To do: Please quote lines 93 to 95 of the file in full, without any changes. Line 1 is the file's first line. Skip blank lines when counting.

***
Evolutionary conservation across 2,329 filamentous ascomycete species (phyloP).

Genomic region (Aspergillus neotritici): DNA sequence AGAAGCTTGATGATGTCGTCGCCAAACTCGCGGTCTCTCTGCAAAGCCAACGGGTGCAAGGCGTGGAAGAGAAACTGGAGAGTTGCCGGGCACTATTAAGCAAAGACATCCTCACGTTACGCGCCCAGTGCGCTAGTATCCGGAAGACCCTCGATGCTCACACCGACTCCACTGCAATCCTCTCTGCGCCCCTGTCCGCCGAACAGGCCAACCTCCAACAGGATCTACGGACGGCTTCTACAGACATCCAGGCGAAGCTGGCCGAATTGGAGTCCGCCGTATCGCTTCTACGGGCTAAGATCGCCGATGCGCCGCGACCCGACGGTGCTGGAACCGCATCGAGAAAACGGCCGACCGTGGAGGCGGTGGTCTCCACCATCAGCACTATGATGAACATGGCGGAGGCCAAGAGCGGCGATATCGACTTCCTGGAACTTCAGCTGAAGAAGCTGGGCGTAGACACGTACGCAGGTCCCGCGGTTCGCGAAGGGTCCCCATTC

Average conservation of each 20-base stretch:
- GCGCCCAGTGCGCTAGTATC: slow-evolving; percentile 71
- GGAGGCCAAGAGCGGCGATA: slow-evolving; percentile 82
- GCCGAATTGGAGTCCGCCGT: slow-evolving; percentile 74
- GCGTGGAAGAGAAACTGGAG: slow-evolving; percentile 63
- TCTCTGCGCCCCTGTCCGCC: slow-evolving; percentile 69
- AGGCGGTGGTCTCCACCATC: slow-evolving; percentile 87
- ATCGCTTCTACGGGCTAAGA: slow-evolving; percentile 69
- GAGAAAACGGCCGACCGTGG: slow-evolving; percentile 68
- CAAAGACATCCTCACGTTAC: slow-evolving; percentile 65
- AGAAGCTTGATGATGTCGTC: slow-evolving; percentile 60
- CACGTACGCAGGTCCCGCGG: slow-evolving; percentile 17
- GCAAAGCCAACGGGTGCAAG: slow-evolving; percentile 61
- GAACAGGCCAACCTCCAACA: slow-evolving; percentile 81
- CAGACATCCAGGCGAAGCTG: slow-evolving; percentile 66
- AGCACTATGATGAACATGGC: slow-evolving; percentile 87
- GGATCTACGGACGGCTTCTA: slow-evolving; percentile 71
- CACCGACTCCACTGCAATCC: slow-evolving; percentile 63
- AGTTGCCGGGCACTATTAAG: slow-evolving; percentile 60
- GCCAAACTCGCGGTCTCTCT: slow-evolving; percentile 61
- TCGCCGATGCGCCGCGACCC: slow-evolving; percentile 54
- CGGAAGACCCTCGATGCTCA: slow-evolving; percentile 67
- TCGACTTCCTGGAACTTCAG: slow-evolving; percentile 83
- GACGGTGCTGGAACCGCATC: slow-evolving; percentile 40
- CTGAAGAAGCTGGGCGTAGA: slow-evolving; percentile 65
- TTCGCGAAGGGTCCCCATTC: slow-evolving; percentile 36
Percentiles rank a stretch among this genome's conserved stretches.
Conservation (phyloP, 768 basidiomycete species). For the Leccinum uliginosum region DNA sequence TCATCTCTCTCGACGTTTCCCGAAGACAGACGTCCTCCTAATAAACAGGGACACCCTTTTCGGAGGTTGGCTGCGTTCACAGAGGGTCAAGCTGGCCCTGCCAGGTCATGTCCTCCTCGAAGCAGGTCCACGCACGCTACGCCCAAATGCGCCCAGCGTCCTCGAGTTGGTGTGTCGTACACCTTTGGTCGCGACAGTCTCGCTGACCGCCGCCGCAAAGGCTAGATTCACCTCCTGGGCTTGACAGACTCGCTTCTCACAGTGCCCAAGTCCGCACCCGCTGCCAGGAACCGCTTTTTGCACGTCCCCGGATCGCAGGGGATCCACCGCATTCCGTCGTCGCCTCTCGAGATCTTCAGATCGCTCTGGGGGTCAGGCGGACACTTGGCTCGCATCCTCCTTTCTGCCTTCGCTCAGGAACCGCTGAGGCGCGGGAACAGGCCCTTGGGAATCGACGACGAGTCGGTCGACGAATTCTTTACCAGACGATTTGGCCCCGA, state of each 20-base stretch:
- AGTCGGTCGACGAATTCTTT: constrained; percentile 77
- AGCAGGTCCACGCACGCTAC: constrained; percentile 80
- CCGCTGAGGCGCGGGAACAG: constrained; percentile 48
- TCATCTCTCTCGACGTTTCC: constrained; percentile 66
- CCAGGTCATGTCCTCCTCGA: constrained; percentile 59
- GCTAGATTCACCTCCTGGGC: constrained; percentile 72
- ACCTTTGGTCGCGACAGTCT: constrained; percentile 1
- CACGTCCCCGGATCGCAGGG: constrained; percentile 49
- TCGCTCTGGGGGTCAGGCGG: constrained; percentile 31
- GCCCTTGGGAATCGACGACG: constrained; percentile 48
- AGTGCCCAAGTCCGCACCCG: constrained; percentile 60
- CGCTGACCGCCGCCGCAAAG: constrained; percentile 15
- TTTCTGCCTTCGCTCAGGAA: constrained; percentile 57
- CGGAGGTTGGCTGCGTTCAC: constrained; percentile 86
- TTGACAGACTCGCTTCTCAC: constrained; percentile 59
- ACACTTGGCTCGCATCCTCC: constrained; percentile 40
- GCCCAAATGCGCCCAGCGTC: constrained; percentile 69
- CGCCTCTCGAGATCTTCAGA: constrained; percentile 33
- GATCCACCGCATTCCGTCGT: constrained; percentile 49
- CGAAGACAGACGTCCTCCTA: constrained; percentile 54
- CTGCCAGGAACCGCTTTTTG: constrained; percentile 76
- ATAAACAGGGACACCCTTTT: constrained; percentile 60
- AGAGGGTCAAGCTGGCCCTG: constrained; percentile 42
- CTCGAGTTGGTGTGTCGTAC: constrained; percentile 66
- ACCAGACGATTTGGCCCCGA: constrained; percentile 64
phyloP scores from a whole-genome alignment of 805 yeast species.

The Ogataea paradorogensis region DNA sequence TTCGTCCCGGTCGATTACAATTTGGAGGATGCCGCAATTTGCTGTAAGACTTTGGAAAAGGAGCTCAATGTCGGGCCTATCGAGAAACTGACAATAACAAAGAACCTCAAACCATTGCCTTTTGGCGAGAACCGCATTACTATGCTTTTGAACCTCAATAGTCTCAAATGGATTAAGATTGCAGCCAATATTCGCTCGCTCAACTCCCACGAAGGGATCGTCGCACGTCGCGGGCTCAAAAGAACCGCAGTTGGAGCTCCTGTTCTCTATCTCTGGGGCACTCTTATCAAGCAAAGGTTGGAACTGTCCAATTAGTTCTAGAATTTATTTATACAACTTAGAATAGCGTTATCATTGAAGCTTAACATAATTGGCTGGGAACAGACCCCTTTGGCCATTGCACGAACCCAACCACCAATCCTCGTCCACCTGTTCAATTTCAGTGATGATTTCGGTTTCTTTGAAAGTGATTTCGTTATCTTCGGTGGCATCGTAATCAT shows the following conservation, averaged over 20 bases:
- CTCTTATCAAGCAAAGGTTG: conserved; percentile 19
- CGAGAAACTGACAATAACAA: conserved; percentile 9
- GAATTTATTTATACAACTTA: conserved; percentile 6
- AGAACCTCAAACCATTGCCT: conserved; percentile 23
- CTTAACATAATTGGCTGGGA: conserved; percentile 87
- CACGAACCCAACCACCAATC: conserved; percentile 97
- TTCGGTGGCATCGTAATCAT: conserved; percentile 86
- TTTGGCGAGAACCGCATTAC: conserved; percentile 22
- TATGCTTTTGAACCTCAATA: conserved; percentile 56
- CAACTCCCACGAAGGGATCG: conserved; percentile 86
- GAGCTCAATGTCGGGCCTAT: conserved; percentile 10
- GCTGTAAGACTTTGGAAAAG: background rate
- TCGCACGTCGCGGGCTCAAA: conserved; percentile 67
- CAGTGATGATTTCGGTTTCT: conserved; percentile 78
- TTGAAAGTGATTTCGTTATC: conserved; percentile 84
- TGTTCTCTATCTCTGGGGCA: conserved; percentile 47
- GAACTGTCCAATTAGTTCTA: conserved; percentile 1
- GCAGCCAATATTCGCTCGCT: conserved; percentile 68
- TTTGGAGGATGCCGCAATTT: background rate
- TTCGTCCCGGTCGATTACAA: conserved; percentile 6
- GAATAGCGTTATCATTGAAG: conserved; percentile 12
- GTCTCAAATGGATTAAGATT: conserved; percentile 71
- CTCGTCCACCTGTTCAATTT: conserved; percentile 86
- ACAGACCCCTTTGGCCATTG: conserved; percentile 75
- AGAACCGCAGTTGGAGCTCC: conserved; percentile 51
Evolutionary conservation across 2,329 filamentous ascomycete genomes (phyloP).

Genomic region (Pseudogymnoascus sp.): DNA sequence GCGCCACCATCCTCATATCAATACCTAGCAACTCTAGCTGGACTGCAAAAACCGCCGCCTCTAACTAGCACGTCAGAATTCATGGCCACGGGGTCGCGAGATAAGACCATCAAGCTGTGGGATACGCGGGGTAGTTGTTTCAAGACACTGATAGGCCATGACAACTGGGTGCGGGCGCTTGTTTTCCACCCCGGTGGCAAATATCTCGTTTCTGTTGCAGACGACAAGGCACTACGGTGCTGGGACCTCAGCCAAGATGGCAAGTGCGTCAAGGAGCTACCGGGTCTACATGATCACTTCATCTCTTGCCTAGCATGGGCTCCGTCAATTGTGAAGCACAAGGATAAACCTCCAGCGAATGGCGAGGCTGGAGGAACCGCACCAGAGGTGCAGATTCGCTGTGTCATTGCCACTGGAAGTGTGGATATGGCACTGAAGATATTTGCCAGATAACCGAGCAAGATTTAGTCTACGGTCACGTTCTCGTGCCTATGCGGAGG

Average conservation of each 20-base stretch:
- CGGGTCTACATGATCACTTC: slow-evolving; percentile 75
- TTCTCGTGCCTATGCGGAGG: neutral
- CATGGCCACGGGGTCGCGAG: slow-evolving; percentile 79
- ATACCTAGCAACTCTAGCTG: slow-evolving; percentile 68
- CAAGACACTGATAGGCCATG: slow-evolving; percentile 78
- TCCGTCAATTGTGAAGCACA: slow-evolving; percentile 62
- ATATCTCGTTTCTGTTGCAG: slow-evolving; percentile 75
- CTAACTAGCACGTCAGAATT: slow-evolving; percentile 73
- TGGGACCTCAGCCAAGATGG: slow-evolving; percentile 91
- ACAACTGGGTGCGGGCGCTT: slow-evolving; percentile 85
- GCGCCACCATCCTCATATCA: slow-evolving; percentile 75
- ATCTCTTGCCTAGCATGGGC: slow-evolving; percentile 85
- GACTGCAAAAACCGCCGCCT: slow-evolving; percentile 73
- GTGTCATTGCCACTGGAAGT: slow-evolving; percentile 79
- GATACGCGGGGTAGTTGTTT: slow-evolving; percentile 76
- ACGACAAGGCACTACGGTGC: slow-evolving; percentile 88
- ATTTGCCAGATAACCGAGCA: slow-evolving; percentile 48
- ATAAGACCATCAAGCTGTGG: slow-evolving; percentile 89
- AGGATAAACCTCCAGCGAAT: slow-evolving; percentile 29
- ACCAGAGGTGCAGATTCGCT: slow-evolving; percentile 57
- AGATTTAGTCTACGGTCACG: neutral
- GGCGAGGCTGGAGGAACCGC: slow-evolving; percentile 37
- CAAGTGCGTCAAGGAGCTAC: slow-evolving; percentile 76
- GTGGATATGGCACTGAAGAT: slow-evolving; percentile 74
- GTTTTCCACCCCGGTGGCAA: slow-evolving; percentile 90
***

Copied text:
- CTAACTAGCACGTCAGAATT: slow-evolving; percentile 73
- TGGGACCTCAGCCAAGATGG: slow-evolving; percentile 91
- ACAACTGGGTGCGGGCGCTT: slow-evolving; percentile 85